Nick Cohen starts off with this in his column:

Just before he died, Kingsley Amis wrote that two dismal groups fought over the use of English: the berks and the wankers. Berks were permissive types who rejected all rules. "Careless, coarse, crass [and] gross ... they speak in a slipshod way with dropped 'Hs', intruded glottal stops and many mistakes in grammar. Left to them, the English language would die of impurity, like late Latin. "By contrast, wankers were authoritarians who wanted to impose every possible restriction on speakers and writers. "Prissy, fussy, priggish [and] prim ... they speak in an over-precise way with much pedantic insistence on letters not generally sounded, especially 'Hs'. Left to them, the language would die of purity, like medieval Latin."

He then uses that to start talking about public health cares and the precautionary principle. But I think this basic division, between the berks and the wankers, explains so much more than either just language or health scares. I think it explains much of what is wrong with the modern world.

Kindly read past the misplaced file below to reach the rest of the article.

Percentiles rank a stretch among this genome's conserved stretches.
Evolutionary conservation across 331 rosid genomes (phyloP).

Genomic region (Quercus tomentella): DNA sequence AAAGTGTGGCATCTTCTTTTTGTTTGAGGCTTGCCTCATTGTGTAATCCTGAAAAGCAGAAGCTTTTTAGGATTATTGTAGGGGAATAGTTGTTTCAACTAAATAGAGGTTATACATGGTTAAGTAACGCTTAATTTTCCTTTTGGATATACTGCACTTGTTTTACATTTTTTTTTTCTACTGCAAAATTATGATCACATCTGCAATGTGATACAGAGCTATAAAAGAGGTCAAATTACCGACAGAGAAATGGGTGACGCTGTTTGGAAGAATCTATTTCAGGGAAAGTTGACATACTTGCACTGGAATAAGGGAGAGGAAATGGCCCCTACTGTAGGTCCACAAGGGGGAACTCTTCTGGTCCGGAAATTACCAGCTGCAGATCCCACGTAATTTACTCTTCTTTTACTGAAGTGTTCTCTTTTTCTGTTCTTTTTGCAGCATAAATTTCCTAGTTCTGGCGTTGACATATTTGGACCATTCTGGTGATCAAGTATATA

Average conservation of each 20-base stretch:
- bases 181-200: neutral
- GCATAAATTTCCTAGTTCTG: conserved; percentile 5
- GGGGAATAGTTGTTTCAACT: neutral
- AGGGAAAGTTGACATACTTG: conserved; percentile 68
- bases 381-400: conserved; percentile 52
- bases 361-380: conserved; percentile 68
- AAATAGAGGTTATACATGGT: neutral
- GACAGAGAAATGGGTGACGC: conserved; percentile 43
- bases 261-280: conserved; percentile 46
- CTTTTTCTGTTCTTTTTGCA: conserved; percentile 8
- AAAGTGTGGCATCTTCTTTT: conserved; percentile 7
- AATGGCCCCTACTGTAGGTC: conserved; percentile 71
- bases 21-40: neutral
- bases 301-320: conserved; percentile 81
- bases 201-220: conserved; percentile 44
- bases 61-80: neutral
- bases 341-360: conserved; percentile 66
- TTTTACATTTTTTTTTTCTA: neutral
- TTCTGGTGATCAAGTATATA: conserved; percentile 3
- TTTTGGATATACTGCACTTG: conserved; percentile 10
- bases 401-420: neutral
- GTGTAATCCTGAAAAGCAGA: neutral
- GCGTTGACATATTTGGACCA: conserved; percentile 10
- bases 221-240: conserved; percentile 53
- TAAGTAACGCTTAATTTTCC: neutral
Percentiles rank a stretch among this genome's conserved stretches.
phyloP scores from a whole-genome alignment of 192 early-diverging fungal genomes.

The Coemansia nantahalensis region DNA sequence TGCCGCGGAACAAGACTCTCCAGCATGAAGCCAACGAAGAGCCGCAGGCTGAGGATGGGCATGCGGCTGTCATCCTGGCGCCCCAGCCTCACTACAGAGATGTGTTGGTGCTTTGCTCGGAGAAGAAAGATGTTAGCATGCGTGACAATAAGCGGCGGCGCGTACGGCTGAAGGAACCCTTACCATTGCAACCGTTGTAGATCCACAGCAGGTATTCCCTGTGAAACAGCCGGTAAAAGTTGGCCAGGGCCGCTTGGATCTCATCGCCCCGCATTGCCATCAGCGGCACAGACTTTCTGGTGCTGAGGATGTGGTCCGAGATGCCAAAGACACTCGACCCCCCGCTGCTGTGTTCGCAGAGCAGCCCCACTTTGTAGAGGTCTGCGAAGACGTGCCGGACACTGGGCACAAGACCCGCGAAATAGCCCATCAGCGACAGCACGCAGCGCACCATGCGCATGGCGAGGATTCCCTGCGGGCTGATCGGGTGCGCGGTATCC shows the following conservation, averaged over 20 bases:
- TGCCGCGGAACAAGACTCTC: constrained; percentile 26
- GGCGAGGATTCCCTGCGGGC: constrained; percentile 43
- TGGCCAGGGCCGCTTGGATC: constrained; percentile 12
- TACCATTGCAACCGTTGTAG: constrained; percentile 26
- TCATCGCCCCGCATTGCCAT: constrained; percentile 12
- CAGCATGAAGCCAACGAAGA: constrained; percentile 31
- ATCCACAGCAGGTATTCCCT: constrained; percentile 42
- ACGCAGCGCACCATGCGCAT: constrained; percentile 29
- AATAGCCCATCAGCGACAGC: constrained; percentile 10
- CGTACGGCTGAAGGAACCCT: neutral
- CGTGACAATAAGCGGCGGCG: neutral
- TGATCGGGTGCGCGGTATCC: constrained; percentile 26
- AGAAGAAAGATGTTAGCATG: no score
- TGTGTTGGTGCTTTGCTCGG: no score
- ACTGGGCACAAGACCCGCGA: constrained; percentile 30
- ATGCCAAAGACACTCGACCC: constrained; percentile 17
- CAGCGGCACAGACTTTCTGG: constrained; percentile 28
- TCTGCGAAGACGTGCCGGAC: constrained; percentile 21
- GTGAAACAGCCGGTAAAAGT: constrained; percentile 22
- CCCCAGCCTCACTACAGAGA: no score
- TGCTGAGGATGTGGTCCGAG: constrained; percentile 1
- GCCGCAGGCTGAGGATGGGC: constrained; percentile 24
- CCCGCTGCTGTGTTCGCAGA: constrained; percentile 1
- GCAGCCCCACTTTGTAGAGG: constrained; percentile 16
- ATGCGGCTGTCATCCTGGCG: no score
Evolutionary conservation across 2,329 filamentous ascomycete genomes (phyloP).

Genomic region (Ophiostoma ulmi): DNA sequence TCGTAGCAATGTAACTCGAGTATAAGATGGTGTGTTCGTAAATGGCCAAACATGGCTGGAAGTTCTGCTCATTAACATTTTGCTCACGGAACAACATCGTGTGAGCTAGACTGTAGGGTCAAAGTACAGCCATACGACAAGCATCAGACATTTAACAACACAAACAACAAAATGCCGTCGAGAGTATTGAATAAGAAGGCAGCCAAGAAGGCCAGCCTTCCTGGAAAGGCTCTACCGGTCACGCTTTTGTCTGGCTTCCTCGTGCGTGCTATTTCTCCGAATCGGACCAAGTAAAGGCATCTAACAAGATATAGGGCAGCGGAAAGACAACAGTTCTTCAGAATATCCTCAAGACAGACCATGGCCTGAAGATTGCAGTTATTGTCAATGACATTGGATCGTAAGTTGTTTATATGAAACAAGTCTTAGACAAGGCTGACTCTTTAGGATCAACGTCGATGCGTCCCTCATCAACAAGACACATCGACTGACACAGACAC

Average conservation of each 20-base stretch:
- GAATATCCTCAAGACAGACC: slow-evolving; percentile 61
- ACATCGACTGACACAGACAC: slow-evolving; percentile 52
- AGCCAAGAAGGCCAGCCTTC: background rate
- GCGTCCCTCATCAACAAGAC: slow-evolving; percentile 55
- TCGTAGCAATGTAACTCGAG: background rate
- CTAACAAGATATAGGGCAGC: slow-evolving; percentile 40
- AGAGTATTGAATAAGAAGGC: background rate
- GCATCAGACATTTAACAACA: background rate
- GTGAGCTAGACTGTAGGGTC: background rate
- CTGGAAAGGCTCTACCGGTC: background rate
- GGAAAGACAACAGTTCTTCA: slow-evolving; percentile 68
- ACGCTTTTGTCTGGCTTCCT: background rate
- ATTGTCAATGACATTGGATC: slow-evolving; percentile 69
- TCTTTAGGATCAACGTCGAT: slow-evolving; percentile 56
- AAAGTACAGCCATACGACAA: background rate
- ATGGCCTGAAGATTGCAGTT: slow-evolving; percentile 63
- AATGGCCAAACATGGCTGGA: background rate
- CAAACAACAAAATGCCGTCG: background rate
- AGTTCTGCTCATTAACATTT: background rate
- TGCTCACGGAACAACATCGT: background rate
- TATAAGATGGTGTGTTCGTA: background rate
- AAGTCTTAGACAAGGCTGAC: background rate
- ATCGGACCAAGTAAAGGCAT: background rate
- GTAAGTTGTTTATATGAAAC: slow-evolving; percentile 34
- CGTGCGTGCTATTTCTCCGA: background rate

Being inescapably a berk myself I often look over at the others and think, well, just what are they thinking? Who really thought that it was necessary to use the criminal law to define carrots as fruit, jam for the making of? (That's an EU one.) Who could possibly believe that in the sad absence of a barcode tattooed on the forehead of every citizen they should carry an identity card instead? (A home grown insanity.) I can understand those in favour of immigration as I can those against but it takes a certain form of very non-berkness to open the borders to 450 million EU citizens but close them to a couple of thousand who have already fought for us.

In short, I'm taking the berk attitude to be the old English one, that live and let live sentiment, that freedom from rules and restrictions that we were really the first place to get as a civic reality from the 1660s onwards (even more so after 1689). And the other side, well they're the dirigistes, the pencil pushers, those who insist that there must be a rule for everything and everything must have a rule. And the power, sadly, seems to have flown from the berks to the others.

Or in Amis' terminology, the berks have let the wankers achieve power.